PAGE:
How to learn beekeeping, hipster etiquette and other life skills you didn’t know you needed

Lifelong learning doesn’t need a classroom. Here are four hip, fun, and sometimes weird workshops and classes tailored to grown-ups.


What: Viamede Academy School of (Un)Necessary Arts for Ladies and Gentlemen of the 21st Century Where: Woodview No, this isn’t the title of an upcoming Wes Anderson film. Viamede Resort in the Kawarthas offers a series of etiquette school-type classes seemingly tailored for the aspiring modern-day hipster, with a seriously quirky sensibility. Courses include Skills of War (“How to properly address your foe before perfecting your noble archery”), Measures for Desperate Times (“We’ll start with the classic art of calling your fellow man a fool”) and The Lost Art of Grooming (“break out some straight razors and pin curls”). Weekend-long courses—which start at $325 a night—include a shuttle to and from Union Station, a Friday cocktail reception two night’s stay at the resort and daily breakfast.


What: Arts and handicrafts at the Haliburton School of Art + Design Where: Haliburton The Haliburton School, which is part of the Muskoka-set Fleming College, is a highly reputable art and design institution, but taking a course there doesn’t have to mean decamping to cottage country for a couple months. The college offers weekend-long courses for aspiring makers throughout the year. Fall and winter options for 2016 include workshops in folded metal ornaments (just in time for Christmas), hammered jewellery-making, and painted floor cloths (if you don’t know how they’re different than carpets, perhaps consider signing up). Course fees start at $180, with materials fees that range depending on the workshop.


What: Beekeeping with Alveole Where: Wherever you are Don’t let the still-warm temps fool you: growing season is over. But it’s never too soon to start thinking about next year’s crop and how to best help it along. Alveole is a Montreal-based beekeeping organization that helps amateur apiarists host honeybee colonies at their homes, and even if you don’t have a garden that needs pollinating, it’s a worthy educational endeavour (and an environmental one, too: honeybee populations are sharply declining). Beginners courses in beekeeping start up in January, but you can register now. Or, if you’re already committed to hosting a hive at your home, beginner’s bundles (which include a hive rental, seven teaching visits, and a guaranteed five kilogram honey harvest) are now available for reservation, with delivery and tutorials also beginning early next year. Prices vary.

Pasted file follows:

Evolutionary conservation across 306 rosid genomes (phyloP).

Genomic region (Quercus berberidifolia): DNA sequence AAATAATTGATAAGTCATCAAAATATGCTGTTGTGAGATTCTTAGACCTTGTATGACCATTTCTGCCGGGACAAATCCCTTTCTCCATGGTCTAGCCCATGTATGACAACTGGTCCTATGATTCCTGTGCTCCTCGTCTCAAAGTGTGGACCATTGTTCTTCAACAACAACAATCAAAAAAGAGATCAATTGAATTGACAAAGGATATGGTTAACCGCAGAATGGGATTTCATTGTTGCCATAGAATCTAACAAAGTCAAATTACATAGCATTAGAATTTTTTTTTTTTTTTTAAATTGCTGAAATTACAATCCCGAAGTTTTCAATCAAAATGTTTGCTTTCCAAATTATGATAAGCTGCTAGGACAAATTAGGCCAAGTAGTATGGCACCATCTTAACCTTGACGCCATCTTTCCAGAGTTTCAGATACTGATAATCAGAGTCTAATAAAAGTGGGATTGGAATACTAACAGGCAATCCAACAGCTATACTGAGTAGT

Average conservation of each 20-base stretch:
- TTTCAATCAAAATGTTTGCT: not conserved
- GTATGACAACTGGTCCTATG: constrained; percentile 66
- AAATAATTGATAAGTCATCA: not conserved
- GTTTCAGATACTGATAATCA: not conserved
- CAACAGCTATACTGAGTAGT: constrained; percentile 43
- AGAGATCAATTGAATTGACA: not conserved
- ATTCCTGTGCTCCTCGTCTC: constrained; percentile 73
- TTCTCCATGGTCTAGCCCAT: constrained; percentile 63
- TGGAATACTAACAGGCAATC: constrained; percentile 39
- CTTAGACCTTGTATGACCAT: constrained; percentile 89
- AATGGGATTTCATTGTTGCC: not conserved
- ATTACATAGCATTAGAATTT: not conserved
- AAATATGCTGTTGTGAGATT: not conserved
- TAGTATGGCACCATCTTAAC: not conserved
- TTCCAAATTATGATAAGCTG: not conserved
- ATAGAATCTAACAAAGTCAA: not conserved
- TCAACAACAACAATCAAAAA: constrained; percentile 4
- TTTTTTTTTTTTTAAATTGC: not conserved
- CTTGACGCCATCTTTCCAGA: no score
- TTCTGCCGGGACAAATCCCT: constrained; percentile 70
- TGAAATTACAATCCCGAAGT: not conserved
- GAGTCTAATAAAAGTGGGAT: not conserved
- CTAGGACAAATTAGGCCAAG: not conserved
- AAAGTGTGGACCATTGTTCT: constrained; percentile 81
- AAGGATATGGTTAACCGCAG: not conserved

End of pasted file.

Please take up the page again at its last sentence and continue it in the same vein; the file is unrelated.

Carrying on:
What: Casual permaculture at Fronterra Farm Camp Where: Consecon Fronterra, which is located in hip Prince Edward County, is at first glance a very stylish glamping retreat. Proprietors Jens and Inge Burgen have set up 10 luxurious, semi-permanent tents made of sleek, polished wood and sturdy white canvas, with hardwood floors, ensuite bathrooms, king sized beds, upholstered seating and a dining table. In addition to the luxe sleeping quarters, the Burgens have set up a 15,000-square-foot permaculture garden that, Jens says, “is not necessarily meant to produce food, it’s meant to show people how they can produce some food for themselves back in a suburban home or city flat.” So while Fronterra guests can pick a tomato or cuke for little extra charge from the gardens, they’re set up for more educational purposes. Jens and Inge are happy to take guests on tours of the gardens, and the retreat has a staff permaculturist who can offer a more scientific run-down of what grows where, and why. Fronterra hasn’t formalized these educational experiences—campers can basically be asked to have a garden tour whenever they like, Jens says—but plans to make gardening workshops, plus cooking and canning demos and fishing excursions, official options for its 2017 season. (They’re still taking bookings until November, though, so if you’re into the idea of an informal intro to permaculture, you have until Halloween.


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